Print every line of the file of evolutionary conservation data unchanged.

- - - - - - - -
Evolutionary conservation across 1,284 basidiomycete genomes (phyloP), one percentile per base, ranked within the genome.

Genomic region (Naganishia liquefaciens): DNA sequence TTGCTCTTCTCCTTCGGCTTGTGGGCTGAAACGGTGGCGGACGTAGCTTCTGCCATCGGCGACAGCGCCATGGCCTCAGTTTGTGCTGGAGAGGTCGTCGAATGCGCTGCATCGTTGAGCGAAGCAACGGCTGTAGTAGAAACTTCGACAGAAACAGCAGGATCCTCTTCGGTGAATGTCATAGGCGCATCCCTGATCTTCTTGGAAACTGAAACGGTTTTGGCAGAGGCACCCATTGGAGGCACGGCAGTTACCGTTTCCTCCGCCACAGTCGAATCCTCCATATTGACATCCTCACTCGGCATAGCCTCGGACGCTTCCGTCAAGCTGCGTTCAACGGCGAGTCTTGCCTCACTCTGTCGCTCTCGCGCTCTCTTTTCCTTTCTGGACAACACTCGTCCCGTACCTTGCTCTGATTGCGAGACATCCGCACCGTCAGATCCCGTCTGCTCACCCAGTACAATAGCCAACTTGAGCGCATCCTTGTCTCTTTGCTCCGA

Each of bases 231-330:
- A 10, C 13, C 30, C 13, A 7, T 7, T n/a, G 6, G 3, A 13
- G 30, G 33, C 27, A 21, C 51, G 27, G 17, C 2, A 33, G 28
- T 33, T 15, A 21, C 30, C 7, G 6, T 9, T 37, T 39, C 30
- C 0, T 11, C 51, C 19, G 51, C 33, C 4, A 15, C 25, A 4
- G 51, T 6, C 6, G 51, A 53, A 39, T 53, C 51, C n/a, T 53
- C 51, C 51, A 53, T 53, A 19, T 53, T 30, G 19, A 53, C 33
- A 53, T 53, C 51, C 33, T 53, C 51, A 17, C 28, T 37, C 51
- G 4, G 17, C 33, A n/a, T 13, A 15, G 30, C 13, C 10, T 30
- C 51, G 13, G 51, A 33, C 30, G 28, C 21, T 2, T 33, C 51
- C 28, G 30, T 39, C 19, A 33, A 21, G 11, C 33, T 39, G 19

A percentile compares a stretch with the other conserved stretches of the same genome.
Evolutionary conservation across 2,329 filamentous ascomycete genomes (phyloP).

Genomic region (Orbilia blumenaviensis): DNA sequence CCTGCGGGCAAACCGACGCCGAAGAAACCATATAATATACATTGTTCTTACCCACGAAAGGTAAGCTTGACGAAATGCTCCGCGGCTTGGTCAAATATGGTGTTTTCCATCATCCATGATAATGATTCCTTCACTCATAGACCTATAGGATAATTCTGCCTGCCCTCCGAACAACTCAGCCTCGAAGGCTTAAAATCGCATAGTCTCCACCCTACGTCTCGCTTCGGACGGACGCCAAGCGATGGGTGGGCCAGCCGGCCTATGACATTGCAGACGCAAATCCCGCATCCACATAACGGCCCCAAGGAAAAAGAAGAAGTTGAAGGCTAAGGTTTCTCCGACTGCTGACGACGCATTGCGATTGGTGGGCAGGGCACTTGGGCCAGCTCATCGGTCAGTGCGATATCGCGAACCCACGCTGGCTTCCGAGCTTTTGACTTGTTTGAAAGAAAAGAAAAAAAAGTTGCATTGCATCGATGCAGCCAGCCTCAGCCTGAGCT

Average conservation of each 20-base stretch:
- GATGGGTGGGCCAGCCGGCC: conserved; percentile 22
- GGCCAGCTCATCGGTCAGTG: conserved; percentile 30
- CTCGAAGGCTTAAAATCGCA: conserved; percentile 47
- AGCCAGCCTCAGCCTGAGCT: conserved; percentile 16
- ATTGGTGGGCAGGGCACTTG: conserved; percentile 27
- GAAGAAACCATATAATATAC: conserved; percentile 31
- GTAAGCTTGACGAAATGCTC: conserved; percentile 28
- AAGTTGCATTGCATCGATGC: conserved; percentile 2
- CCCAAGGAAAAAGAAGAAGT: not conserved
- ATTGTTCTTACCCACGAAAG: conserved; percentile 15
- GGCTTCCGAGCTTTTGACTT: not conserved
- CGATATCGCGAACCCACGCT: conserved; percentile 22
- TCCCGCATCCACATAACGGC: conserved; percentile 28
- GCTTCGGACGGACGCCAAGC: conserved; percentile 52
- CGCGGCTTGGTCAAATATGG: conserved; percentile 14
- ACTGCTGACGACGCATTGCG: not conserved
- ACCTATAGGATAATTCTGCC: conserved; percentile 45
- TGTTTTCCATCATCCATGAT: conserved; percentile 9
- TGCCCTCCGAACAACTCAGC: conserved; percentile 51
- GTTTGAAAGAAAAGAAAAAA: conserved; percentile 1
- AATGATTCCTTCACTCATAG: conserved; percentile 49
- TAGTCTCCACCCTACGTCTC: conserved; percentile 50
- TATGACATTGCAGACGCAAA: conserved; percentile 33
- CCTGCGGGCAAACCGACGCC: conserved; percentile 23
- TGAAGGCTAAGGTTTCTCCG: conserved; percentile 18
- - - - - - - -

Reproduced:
Evolutionary conservation across 1,284 basidiomycete genomes (phyloP), one percentile per base, ranked within the genome.

Genomic region (Naganishia liquefaciens): DNA sequence TTGCTCTTCTCCTTCGGCTTGTGGGCTGAAACGGTGGCGGACGTAGCTTCTGCCATCGGCGACAGCGCCATGGCCTCAGTTTGTGCTGGAGAGGTCGTCGAATGCGCTGCATCGTTGAGCGAAGCAACGGCTGTAGTAGAAACTTCGACAGAAACAGCAGGATCCTCTTCGGTGAATGTCATAGGCGCATCCCTGATCTTCTTGGAAACTGAAACGGTTTTGGCAGAGGCACCCATTGGAGGCACGGCAGTTACCGTTTCCTCCGCCACAGTCGAATCCTCCATATTGACATCCTCACTCGGCATAGCCTCGGACGCTTCCGTCAAGCTGCGTTCAACGGCGAGTCTTGCCTCACTCTGTCGCTCTCGCGCTCTCTTTTCCTTTCTGGACAACACTCGTCCCGTACCTTGCTCTGATTGCGAGACATCCGCACCGTCAGATCCCGTCTGCTCACCCAGTACAATAGCCAACTTGAGCGCATCCTTGTCTCTTTGCTCCGA

Each of bases 231-330:
- A 10, C 13, C 30, C 13, A 7, T 7, T n/a, G 6, G 3, A 13
- G 30, G 33, C 27, A 21, C 51, G 27, G 17, C 2, A 33, G 28
- T 33, T 15, A 21, C 30, C 7, G 6, T 9, T 37, T 39, C 30
- C 0, T 11, C 51, C 19, G 51, C 33, C 4, A 15, C 25, A 4
- G 51, T 6, C 6, G 51, A 53, A 39, T 53, C 51, C n/a, T 53
- C 51, C 51, A 53, T 53, A 19, T 53, T 30, G 19, A 53, C 33
- A 53, T 53, C 51, C 33, T 53, C 51, A 17, C 28, T 37, C 51
- G 4, G 17, C 33, A n/a, T 13, A 15, G 30, C 13, C 10, T 30
- C 51, G 13, G 51, A 33, C 30, G 28, C 21, T 2, T 33, C 51
- C 28, G 30, T 39, C 19, A 33, A 21, G 11, C 33, T 39, G 19

A percentile compares a stretch with the other conserved stretches of the same genome.
Evolutionary conservation across 2,329 filamentous ascomycete genomes (phyloP).

Genomic region (Orbilia blumenaviensis): DNA sequence CCTGCGGGCAAACCGACGCCGAAGAAACCATATAATATACATTGTTCTTACCCACGAAAGGTAAGCTTGACGAAATGCTCCGCGGCTTGGTCAAATATGGTGTTTTCCATCATCCATGATAATGATTCCTTCACTCATAGACCTATAGGATAATTCTGCCTGCCCTCCGAACAACTCAGCCTCGAAGGCTTAAAATCGCATAGTCTCCACCCTACGTCTCGCTTCGGACGGACGCCAAGCGATGGGTGGGCCAGCCGGCCTATGACATTGCAGACGCAAATCCCGCATCCACATAACGGCCCCAAGGAAAAAGAAGAAGTTGAAGGCTAAGGTTTCTCCGACTGCTGACGACGCATTGCGATTGGTGGGCAGGGCACTTGGGCCAGCTCATCGGTCAGTGCGATATCGCGAACCCACGCTGGCTTCCGAGCTTTTGACTTGTTTGAAAGAAAAGAAAAAAAAGTTGCATTGCATCGATGCAGCCAGCCTCAGCCTGAGCT

Average conservation of each 20-base stretch:
- GATGGGTGGGCCAGCCGGCC: conserved; percentile 22
- GGCCAGCTCATCGGTCAGTG: conserved; percentile 30
- CTCGAAGGCTTAAAATCGCA: conserved; percentile 47
- AGCCAGCCTCAGCCTGAGCT: conserved; percentile 16
- ATTGGTGGGCAGGGCACTTG: conserved; percentile 27
- GAAGAAACCATATAATATAC: conserved; percentile 31
- GTAAGCTTGACGAAATGCTC: conserved; percentile 28
- AAGTTGCATTGCATCGATGC: conserved; percentile 2
- CCCAAGGAAAAAGAAGAAGT: not conserved
- ATTGTTCTTACCCACGAAAG: conserved; percentile 15
- GGCTTCCGAGCTTTTGACTT: not conserved
- CGATATCGCGAACCCACGCT: conserved; percentile 22
- TCCCGCATCCACATAACGGC: conserved; percentile 28
- GCTTCGGACGGACGCCAAGC: conserved; percentile 52
- CGCGGCTTGGTCAAATATGG: conserved; percentile 14
- ACTGCTGACGACGCATTGCG: not conserved
- ACCTATAGGATAATTCTGCC: conserved; percentile 45
- TGTTTTCCATCATCCATGAT: conserved; percentile 9
- TGCCCTCCGAACAACTCAGC: conserved; percentile 51
- GTTTGAAAGAAAAGAAAAAA: conserved; percentile 1
- AATGATTCCTTCACTCATAG: conserved; percentile 49
- TAGTCTCCACCCTACGTCTC: conserved; percentile 50
- TATGACATTGCAGACGCAAA: conserved; percentile 33
- CCTGCGGGCAAACCGACGCC: conserved; percentile 23
- TGAAGGCTAAGGTTTCTCCG: conserved; percentile 18